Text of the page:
I was at a lovely gathering the other day for Day of the Dead, and had a minor part. As I had gotten the lines a day in advance, and there were only six (and they rhymed, so even better) I decided to memorize. And of course, I flubbed a little bit. It's funny, I can recite things flawlessly on my own when it's not important, but in front of a group sometimes I still freeze.
I work very hard to not be shy, but ultimately, when in a social situation, I am very aware of myself. I dunno if it stems from being on the fringes as a kid, and it just carries over, but especially amongst people I just met or don't know very well, I am pretty self-conscious.
But back to the Day of the Dead. If it had been someone else, who had stumbled on their part, I wouldn't have thought any less of them at all. It occurred to me, looking back (which I do...endlessly if I don't stop myself) that I judge myself way more harshly than I judge anyone else. I will beat myself up over really inconsequential things...stuff I would never consider giving someone else grief over.
There is a fine line between striving to be the best you can be and really being down on yourself for trivial mistakes. Obviously, we all want to succeed at everything we set out to do. Ultimately, there will be little trip ups (and sometimes big failures) along the way. Don't let it get you down! Pick yourself up, and move on. Take a moment to recognize what happened if you like. But make sure you look at the bigger picture.
At the end of the night, we had an absolutely lovely ritual, and any
hiccups in the execution didn't diminish in any way from the beauty of
the gathering and the purpose it fulfilled. I am quite sure that in a month or so, I will probably be the only one who remembers that I stumbled in my part (okay maybe a few others will now that I've rambled about it here *grin). A year from now, it won't make a difference if I had said it perfectly, forgotten it entirely or said the wrong word (for some reason I kept trying to say winter's end when I would practice, not sure why).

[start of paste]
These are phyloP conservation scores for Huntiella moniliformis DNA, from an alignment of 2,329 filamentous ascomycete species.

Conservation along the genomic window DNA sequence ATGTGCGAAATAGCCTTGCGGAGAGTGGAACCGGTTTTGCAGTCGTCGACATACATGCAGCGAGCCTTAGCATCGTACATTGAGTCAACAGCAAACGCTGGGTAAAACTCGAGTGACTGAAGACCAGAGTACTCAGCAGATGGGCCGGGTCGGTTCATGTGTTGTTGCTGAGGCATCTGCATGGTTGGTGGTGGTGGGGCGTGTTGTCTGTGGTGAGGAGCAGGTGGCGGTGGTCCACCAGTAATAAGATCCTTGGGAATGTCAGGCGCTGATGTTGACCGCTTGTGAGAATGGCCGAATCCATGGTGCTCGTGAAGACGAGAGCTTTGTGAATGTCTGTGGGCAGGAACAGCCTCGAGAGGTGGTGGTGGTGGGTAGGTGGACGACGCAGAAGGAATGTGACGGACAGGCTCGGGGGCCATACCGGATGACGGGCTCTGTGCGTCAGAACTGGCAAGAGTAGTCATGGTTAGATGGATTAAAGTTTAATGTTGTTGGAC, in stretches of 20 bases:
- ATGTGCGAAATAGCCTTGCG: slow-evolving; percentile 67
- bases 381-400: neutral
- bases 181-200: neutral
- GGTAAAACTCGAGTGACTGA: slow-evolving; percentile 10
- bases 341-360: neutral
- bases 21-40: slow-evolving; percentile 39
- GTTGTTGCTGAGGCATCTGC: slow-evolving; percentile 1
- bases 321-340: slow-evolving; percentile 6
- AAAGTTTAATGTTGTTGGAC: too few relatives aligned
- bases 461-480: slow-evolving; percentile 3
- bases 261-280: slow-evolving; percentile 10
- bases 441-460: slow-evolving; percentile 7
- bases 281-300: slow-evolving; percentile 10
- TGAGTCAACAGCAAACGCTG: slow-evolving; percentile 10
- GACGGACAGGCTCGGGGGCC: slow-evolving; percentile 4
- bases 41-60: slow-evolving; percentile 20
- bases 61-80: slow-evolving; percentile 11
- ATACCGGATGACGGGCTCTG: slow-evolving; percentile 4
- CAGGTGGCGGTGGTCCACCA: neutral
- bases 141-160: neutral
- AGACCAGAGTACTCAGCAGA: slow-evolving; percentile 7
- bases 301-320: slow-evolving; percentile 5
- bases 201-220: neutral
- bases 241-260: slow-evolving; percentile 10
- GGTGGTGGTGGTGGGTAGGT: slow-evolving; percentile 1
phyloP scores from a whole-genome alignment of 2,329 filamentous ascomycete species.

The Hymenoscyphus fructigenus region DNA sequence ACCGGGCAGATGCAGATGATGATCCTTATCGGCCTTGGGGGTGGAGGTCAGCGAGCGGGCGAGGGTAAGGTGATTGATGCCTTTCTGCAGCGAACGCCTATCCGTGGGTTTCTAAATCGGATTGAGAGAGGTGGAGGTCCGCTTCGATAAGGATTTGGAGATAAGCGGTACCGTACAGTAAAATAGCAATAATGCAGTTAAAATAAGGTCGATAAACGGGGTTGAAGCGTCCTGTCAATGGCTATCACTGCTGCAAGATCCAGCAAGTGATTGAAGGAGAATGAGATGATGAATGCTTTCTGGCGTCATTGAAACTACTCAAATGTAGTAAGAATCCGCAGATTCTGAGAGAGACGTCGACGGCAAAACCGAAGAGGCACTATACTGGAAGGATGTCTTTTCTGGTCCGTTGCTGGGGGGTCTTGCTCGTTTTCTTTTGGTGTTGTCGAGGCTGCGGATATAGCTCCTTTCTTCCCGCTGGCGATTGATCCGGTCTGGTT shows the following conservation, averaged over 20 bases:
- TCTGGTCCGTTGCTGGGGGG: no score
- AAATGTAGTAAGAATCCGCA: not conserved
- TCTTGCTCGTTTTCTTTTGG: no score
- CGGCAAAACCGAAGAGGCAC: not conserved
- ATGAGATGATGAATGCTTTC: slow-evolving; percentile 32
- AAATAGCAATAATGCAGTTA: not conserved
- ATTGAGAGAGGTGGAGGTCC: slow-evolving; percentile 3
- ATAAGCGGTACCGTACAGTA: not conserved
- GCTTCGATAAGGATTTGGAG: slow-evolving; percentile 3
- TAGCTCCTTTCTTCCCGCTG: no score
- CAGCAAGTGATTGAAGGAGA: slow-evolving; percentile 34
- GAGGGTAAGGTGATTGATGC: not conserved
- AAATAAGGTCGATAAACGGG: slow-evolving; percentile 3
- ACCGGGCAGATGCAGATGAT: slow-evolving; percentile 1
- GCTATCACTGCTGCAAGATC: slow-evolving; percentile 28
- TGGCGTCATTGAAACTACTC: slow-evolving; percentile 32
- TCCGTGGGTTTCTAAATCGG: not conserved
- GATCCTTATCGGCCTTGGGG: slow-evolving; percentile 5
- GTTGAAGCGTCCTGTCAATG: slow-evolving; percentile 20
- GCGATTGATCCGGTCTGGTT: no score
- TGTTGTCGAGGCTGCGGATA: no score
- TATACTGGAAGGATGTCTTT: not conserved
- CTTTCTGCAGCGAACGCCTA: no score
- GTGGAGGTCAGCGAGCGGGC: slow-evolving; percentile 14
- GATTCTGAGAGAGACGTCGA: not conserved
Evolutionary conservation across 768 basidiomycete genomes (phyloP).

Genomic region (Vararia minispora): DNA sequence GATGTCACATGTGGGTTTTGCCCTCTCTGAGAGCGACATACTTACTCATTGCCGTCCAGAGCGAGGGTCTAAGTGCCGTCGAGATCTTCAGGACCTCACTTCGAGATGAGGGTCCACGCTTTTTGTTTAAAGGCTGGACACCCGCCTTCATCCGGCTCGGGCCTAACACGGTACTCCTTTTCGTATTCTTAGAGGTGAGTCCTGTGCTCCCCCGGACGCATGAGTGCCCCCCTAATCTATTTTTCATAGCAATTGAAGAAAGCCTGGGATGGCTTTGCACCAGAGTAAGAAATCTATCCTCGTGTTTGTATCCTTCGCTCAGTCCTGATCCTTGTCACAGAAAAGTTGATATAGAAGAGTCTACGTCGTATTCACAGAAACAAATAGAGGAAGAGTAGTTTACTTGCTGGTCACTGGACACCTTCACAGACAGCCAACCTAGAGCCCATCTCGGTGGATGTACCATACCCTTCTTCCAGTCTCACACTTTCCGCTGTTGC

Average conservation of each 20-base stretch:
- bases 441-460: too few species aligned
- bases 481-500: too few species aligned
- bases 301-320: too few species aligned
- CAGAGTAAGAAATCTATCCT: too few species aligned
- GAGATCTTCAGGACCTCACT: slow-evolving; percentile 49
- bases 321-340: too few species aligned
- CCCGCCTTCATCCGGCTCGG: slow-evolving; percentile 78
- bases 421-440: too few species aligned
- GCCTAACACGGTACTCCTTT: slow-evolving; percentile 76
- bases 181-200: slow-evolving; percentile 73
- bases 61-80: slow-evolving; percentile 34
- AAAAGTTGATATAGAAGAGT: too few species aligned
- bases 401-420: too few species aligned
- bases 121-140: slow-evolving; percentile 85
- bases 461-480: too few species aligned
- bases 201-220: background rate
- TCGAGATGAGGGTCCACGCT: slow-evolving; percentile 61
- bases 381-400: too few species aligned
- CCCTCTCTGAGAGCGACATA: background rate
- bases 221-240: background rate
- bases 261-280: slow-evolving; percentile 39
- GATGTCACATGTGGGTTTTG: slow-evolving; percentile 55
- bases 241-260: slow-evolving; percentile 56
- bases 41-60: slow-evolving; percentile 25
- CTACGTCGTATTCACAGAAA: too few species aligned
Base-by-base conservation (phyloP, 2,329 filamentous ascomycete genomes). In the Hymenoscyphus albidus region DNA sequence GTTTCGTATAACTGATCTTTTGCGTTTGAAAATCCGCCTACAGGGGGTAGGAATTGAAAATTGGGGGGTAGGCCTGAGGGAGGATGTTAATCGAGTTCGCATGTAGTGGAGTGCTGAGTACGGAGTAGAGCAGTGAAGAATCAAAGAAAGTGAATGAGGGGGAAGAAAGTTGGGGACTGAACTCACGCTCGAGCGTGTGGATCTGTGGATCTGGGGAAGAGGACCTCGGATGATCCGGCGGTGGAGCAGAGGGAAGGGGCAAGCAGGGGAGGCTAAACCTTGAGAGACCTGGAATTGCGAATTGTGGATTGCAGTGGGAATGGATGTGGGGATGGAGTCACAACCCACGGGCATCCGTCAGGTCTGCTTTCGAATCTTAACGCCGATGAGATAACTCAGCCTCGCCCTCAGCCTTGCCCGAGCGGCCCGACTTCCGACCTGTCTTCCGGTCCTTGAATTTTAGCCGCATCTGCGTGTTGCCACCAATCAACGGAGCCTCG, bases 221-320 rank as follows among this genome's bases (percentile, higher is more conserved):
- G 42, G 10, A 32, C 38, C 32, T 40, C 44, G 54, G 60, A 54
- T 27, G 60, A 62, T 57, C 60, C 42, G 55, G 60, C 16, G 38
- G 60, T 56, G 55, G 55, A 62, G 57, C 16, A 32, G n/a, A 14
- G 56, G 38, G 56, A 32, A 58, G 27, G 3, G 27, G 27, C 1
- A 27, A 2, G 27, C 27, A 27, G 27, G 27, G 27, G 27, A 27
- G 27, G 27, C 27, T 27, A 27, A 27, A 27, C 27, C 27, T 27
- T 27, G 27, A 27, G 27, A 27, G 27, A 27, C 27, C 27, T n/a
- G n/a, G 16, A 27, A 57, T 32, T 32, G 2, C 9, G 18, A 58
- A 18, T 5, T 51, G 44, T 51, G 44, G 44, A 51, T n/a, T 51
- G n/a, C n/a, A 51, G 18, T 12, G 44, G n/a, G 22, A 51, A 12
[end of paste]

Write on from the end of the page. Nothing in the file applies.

After looking at the big picture, step outside yourself for a moment. I can't remember where I read it but someone once said that most people are concerned more about themselves than other people. And I mean that in a good way, not that they don't care about other people, but that five minutes after you embarrass yourself most everyone else will have forgotten (if they were even aware of it in the first place).
Just a quick aside: there are idiots and bastages out there who live to make other people feel bad. These people will go out of their way to loudly and publicly mock you for anything they can possibly make up. They aren't worth the time to respond to, and your real friends won't listen to them anyways, so don't give them the satisfaction of bothering with.
Bottom line is this. Treat yourself with the love and forgiveness you would treat another. Let your stumbles, mistakes and down right failures go with a laugh and a smile. Know that each step you take is a step forward, even if it involves falling flat on your face. It's never as bad as we think it is.